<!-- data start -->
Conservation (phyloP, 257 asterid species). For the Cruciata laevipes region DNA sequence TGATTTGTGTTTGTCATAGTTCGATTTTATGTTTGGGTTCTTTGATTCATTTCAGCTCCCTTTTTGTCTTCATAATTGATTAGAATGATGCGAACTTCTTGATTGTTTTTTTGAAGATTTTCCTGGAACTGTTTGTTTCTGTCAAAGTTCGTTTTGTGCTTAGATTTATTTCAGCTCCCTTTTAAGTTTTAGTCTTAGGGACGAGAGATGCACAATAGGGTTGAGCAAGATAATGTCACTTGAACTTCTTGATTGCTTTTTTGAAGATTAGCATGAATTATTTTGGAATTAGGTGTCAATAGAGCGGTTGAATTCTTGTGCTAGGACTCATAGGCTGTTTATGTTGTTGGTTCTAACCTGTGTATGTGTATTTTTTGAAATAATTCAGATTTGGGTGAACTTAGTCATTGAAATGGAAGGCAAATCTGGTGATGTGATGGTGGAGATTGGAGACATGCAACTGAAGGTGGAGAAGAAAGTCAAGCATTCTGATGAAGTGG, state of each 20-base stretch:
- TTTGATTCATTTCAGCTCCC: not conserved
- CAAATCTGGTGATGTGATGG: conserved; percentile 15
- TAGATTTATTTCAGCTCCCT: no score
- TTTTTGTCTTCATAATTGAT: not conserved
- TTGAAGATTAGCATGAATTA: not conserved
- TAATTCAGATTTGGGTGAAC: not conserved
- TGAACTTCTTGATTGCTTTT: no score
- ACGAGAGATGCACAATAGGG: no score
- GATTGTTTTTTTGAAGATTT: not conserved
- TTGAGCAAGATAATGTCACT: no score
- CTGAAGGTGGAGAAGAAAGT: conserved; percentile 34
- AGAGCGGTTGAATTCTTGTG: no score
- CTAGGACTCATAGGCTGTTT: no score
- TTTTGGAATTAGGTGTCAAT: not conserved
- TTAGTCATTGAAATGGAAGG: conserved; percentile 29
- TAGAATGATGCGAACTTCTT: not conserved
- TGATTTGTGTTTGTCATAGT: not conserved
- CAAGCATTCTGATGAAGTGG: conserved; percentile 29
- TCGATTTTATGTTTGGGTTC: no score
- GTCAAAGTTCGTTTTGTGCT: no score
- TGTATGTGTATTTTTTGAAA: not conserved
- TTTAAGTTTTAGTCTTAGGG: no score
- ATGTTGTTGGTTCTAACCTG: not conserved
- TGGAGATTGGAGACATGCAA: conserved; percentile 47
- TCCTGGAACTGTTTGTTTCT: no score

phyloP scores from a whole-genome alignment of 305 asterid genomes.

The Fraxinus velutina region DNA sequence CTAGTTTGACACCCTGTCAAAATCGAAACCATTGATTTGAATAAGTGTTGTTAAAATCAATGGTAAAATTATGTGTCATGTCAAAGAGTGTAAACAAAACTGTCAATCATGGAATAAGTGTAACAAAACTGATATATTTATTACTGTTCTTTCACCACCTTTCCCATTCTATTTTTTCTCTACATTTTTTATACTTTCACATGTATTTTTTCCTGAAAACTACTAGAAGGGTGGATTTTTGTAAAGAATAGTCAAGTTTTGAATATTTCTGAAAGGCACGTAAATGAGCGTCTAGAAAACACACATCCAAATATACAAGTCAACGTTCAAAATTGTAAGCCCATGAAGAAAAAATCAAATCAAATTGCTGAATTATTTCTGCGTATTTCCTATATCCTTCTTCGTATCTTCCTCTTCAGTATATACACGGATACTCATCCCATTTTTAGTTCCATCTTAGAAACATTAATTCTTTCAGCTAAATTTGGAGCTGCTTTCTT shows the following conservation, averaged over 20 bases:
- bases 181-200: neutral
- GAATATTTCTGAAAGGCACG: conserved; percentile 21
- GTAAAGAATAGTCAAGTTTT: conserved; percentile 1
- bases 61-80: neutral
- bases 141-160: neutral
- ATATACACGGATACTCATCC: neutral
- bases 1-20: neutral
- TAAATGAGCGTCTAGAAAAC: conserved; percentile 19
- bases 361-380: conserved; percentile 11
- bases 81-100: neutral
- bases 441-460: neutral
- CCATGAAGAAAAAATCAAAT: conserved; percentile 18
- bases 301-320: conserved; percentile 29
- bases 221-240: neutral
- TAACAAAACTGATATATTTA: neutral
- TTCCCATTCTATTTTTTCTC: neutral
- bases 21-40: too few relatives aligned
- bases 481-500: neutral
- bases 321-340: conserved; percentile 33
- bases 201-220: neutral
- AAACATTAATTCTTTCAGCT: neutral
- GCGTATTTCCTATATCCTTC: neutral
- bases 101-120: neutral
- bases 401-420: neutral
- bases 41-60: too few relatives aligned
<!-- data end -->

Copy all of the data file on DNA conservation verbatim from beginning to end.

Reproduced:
Conservation (phyloP, 257 asterid species). For the Cruciata laevipes region DNA sequence TGATTTGTGTTTGTCATAGTTCGATTTTATGTTTGGGTTCTTTGATTCATTTCAGCTCCCTTTTTGTCTTCATAATTGATTAGAATGATGCGAACTTCTTGATTGTTTTTTTGAAGATTTTCCTGGAACTGTTTGTTTCTGTCAAAGTTCGTTTTGTGCTTAGATTTATTTCAGCTCCCTTTTAAGTTTTAGTCTTAGGGACGAGAGATGCACAATAGGGTTGAGCAAGATAATGTCACTTGAACTTCTTGATTGCTTTTTTGAAGATTAGCATGAATTATTTTGGAATTAGGTGTCAATAGAGCGGTTGAATTCTTGTGCTAGGACTCATAGGCTGTTTATGTTGTTGGTTCTAACCTGTGTATGTGTATTTTTTGAAATAATTCAGATTTGGGTGAACTTAGTCATTGAAATGGAAGGCAAATCTGGTGATGTGATGGTGGAGATTGGAGACATGCAACTGAAGGTGGAGAAGAAAGTCAAGCATTCTGATGAAGTGG, state of each 20-base stretch:
- TTTGATTCATTTCAGCTCCC: not conserved
- CAAATCTGGTGATGTGATGG: conserved; percentile 15
- TAGATTTATTTCAGCTCCCT: no score
- TTTTTGTCTTCATAATTGAT: not conserved
- TTGAAGATTAGCATGAATTA: not conserved
- TAATTCAGATTTGGGTGAAC: not conserved
- TGAACTTCTTGATTGCTTTT: no score
- ACGAGAGATGCACAATAGGG: no score
- GATTGTTTTTTTGAAGATTT: not conserved
- TTGAGCAAGATAATGTCACT: no score
- CTGAAGGTGGAGAAGAAAGT: conserved; percentile 34
- AGAGCGGTTGAATTCTTGTG: no score
- CTAGGACTCATAGGCTGTTT: no score
- TTTTGGAATTAGGTGTCAAT: not conserved
- TTAGTCATTGAAATGGAAGG: conserved; percentile 29
- TAGAATGATGCGAACTTCTT: not conserved
- TGATTTGTGTTTGTCATAGT: not conserved
- CAAGCATTCTGATGAAGTGG: conserved; percentile 29
- TCGATTTTATGTTTGGGTTC: no score
- GTCAAAGTTCGTTTTGTGCT: no score
- TGTATGTGTATTTTTTGAAA: not conserved
- TTTAAGTTTTAGTCTTAGGG: no score
- ATGTTGTTGGTTCTAACCTG: not conserved
- TGGAGATTGGAGACATGCAA: conserved; percentile 47
- TCCTGGAACTGTTTGTTTCT: no score

phyloP scores from a whole-genome alignment of 305 asterid genomes.

The Fraxinus velutina region DNA sequence CTAGTTTGACACCCTGTCAAAATCGAAACCATTGATTTGAATAAGTGTTGTTAAAATCAATGGTAAAATTATGTGTCATGTCAAAGAGTGTAAACAAAACTGTCAATCATGGAATAAGTGTAACAAAACTGATATATTTATTACTGTTCTTTCACCACCTTTCCCATTCTATTTTTTCTCTACATTTTTTATACTTTCACATGTATTTTTTCCTGAAAACTACTAGAAGGGTGGATTTTTGTAAAGAATAGTCAAGTTTTGAATATTTCTGAAAGGCACGTAAATGAGCGTCTAGAAAACACACATCCAAATATACAAGTCAACGTTCAAAATTGTAAGCCCATGAAGAAAAAATCAAATCAAATTGCTGAATTATTTCTGCGTATTTCCTATATCCTTCTTCGTATCTTCCTCTTCAGTATATACACGGATACTCATCCCATTTTTAGTTCCATCTTAGAAACATTAATTCTTTCAGCTAAATTTGGAGCTGCTTTCTT shows the following conservation, averaged over 20 bases:
- bases 181-200: neutral
- GAATATTTCTGAAAGGCACG: conserved; percentile 21
- GTAAAGAATAGTCAAGTTTT: conserved; percentile 1
- bases 61-80: neutral
- bases 141-160: neutral
- ATATACACGGATACTCATCC: neutral
- bases 1-20: neutral
- TAAATGAGCGTCTAGAAAAC: conserved; percentile 19
- bases 361-380: conserved; percentile 11
- bases 81-100: neutral
- bases 441-460: neutral
- CCATGAAGAAAAAATCAAAT: conserved; percentile 18
- bases 301-320: conserved; percentile 29
- bases 221-240: neutral
- TAACAAAACTGATATATTTA: neutral
- TTCCCATTCTATTTTTTCTC: neutral
- bases 21-40: too few relatives aligned
- bases 481-500: neutral
- bases 321-340: conserved; percentile 33
- bases 201-220: neutral
- AAACATTAATTCTTTCAGCT: neutral
- GCGTATTTCCTATATCCTTC: neutral
- bases 101-120: neutral
- bases 401-420: neutral
- bases 41-60: too few relatives aligned